Writers who just write are at a disadvantage. In my opinion I am in this category. I know I don't sing well. I have honesty and enthusiasm in my singing, and the knowledge that has come with playing piano for 55 years (since I was 6) and playing for a living almost all of my adult life -- but I also know what all of us know from living in this world: truly compelling and pleasing singing voices are very rare. I only ask that they try singing a few of my songs. Soon I hope.
AT THE PIANO
I love the piano. It's been my friend since I was 6. It's a stubborn friend -- it takes a lot of work to get a piano to open up and interact with you, but wow it is so worth it. I've been playing 55 years so far, and I hope I'll get 25 more years at it (more?) because it is a journey that just keeps on going to new understandings that, if you are like me, you will find wondrously surprising and pleasing. 11/29/10
JUST THE FACTS, NOTHING BUT THE
If you want facts, here are some:
Peter Bullene Robinson, born July 2, 1949; grew up in Shawnee Mission, Kansas, a suburb of Kansas City.
Started playing piano at age 6, studied 'classical' with private teacher till age 13; rebelled, insisted on switching teachers, found jazz piano and theory teacher John Elliot; continued private studies with John Elliot through high school.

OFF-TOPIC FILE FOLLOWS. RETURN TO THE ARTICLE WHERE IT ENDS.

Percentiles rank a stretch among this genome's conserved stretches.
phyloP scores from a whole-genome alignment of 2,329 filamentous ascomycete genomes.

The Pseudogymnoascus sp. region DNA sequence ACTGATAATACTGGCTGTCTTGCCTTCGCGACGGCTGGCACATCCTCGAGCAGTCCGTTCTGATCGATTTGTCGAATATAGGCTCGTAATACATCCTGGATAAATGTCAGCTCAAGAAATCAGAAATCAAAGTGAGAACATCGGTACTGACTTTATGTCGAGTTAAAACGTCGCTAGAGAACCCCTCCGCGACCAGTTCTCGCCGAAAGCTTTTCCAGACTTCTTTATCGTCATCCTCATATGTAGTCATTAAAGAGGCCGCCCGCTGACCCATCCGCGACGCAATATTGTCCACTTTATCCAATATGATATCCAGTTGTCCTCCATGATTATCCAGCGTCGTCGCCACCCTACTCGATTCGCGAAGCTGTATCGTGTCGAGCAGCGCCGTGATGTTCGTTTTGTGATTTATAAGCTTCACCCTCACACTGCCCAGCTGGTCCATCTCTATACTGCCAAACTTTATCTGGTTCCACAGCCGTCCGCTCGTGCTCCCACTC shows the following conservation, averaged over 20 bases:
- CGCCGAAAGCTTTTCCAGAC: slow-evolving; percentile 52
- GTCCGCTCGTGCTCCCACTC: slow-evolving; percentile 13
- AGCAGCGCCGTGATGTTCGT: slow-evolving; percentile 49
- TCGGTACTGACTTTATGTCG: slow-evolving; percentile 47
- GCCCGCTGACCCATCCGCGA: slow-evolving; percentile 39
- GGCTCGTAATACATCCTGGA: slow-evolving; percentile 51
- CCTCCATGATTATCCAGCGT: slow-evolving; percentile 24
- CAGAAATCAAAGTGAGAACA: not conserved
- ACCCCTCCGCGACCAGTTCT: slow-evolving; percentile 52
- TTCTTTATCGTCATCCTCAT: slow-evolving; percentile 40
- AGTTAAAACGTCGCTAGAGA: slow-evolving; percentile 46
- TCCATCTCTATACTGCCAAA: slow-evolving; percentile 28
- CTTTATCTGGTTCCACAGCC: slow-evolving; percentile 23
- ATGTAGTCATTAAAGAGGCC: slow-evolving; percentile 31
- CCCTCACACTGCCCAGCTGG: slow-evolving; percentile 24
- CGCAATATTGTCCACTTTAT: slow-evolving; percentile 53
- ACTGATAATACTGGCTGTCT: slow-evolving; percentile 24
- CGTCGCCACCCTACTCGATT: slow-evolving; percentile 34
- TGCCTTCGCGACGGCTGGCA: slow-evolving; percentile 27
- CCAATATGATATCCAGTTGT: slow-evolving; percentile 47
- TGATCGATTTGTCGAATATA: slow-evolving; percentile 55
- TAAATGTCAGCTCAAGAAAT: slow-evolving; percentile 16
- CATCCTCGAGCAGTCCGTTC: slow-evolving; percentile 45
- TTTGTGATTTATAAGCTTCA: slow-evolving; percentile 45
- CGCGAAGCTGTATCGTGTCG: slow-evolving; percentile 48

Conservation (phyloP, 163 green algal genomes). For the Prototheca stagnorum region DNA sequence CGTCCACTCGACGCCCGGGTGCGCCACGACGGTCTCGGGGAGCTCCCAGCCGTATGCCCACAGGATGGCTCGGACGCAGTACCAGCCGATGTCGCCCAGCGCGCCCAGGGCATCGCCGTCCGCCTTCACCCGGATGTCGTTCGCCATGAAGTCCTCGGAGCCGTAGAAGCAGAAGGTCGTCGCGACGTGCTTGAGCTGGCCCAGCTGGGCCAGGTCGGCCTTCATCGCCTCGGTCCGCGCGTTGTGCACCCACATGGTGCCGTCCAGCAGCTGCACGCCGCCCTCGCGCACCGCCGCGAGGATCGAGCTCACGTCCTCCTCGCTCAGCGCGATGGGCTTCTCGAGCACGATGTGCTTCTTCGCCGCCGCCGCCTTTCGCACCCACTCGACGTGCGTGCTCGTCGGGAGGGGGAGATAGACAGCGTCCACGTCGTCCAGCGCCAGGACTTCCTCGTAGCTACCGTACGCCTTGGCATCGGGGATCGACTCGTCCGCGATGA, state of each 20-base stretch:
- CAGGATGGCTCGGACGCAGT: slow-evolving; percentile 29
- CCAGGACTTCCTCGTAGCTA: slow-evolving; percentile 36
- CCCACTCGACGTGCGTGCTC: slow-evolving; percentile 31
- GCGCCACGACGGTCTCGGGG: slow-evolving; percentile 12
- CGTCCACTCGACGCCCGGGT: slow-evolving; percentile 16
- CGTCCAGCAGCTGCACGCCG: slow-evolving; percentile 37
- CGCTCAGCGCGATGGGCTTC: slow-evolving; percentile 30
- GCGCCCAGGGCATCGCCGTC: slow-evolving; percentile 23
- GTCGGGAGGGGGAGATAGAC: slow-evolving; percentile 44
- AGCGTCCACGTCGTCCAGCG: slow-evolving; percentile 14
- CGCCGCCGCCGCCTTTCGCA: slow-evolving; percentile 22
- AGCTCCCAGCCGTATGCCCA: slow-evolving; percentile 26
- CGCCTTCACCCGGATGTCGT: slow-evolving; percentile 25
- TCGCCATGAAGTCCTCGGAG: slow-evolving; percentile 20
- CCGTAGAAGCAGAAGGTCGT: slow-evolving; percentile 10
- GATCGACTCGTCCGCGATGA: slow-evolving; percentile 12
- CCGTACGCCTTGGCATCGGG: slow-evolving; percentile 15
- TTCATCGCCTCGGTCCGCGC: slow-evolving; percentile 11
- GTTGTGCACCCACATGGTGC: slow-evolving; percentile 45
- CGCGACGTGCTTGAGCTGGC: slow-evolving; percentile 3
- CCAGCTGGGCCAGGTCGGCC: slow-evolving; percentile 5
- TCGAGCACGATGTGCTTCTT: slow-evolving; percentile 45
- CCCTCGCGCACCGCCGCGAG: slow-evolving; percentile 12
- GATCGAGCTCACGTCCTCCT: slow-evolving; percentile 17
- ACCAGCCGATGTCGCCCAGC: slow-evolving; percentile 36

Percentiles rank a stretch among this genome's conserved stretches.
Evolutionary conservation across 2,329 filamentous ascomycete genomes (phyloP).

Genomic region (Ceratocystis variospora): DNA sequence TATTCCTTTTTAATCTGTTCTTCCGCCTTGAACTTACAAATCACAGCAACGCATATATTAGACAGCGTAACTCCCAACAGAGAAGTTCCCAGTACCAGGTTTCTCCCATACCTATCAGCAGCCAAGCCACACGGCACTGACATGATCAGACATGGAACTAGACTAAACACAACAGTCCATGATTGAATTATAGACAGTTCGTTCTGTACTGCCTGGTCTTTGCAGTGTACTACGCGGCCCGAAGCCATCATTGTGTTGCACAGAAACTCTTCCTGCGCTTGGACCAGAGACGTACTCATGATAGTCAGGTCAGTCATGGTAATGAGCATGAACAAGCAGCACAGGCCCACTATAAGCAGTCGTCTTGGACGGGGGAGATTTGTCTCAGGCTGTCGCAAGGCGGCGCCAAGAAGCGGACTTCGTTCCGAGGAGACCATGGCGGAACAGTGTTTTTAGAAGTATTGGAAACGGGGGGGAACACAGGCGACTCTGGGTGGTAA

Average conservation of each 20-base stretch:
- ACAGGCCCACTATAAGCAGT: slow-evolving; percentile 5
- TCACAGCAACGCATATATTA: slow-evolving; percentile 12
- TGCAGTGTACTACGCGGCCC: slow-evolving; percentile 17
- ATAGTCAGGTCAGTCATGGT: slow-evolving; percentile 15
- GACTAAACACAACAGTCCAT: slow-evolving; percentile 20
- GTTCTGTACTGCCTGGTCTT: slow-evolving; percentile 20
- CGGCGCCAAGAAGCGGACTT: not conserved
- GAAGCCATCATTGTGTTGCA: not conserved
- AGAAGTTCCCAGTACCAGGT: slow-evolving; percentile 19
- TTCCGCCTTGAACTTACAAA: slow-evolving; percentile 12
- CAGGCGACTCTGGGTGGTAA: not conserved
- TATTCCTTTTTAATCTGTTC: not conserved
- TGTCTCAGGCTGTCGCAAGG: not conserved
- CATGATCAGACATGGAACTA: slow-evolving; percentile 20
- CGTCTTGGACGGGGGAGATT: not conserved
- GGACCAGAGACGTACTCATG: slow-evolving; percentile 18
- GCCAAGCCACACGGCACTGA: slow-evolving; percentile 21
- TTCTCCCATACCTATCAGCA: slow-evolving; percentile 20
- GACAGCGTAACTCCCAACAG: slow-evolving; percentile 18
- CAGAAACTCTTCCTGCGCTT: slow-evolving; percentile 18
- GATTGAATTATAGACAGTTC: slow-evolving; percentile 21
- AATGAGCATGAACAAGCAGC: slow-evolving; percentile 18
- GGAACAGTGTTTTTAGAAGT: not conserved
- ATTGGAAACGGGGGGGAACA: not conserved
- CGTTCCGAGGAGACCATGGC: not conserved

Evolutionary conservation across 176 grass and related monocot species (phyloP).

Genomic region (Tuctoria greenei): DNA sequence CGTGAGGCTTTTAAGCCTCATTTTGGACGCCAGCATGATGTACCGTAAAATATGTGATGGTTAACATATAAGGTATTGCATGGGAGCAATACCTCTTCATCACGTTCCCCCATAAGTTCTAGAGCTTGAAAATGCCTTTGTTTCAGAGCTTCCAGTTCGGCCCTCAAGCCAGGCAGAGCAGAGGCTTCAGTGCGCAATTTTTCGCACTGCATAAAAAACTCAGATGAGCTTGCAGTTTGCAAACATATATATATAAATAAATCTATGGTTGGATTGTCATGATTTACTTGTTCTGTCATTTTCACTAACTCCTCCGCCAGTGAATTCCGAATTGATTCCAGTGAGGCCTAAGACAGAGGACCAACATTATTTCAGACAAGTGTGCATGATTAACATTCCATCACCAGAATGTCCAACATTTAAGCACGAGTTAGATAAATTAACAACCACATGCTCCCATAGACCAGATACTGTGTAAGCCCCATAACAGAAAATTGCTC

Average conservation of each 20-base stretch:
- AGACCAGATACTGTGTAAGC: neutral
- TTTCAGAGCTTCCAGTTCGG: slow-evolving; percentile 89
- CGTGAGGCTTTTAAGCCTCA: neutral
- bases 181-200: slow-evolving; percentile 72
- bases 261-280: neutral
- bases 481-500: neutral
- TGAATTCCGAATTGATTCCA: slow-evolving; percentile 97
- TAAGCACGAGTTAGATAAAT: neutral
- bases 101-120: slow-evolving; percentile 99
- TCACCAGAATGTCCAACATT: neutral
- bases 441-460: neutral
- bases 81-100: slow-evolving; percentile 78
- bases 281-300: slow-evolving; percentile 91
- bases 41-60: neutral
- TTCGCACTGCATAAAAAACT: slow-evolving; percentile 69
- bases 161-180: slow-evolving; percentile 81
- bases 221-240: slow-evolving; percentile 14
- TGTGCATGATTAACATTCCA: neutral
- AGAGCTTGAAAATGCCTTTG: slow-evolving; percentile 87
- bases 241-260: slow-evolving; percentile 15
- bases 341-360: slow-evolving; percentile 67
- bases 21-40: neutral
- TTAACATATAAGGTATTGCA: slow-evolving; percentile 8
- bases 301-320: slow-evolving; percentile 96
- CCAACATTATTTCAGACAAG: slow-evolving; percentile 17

Went east to Princeton University for college, graduated 1972 with degree in English; 'starving' musician in rural Connecticut for a year+ after college, then in the fall of '73 accepted a job working on the staff of Senator Bob Dole in Washington; worked for Dole 11 months, resigned in fall of '74 to return to music.
Returned to Kansas City, played music 4 1/2 years, including 3 years playing piano and co-leading bands in the Muehlebach Hotel in downtown KC.
In the fall of 1979 met a Kansas congressman, Larry Winn, Jr., who offered a staff job back in Washington; moved back to DC and worked for Cong. Winn for 2 1/4 years; missed music and resigned from Winn's staff in January 1982.
Played piano in DC full-time since then; venues have included The Fairfax Hotel, The Georgetown Inn, The (New) Old Ebbitt Grill, all 3 of DC areas Ritz-Carlton hotels, and The Jefferson where he currently plays 5 nights/week (he also performed at The Jefferson in 1983-84, and recorded his first album, "Live In Washington," there 1/84).
Other self-produced album projects:
"Originally" in 1988, 17-song cycle, all instrumental, 9 musicians.
"Songs of the Season" in 1993, a holiday jazz improv./mixed genre album, 7 musicians.
"Dancin'" in 1994, trad. jazz improv., 6 musicians.
"The Kansas Song" was recorded in 1996 and was broadcast on NPR's "All Things Considered" as part of a profile on Bob Dole.
Also in 1996 "Scottish Mute" (a concertino for cello and piano/bass/drums jazz trio) was performed in DC's Kennedy Center as part of the National Symphony Orchestra's chamber music concert series.
In 2007 Peter was invited by the Smithsonian American Art Museum to create a concert as part of their Steinway Series: on June 10, 2007, 4 musicians and 5 singers joined Peter in presenting in concert "The Best Songs You've Never Heard," comprised of 14 songs, words and music by Peter Robinson.
9 songs from the Smithsonian 2007 concert, along with 10 other original songs, are presented on the CD "Some of the Best Songs You've Never Heard" which was released by Bullene Music in December 2010.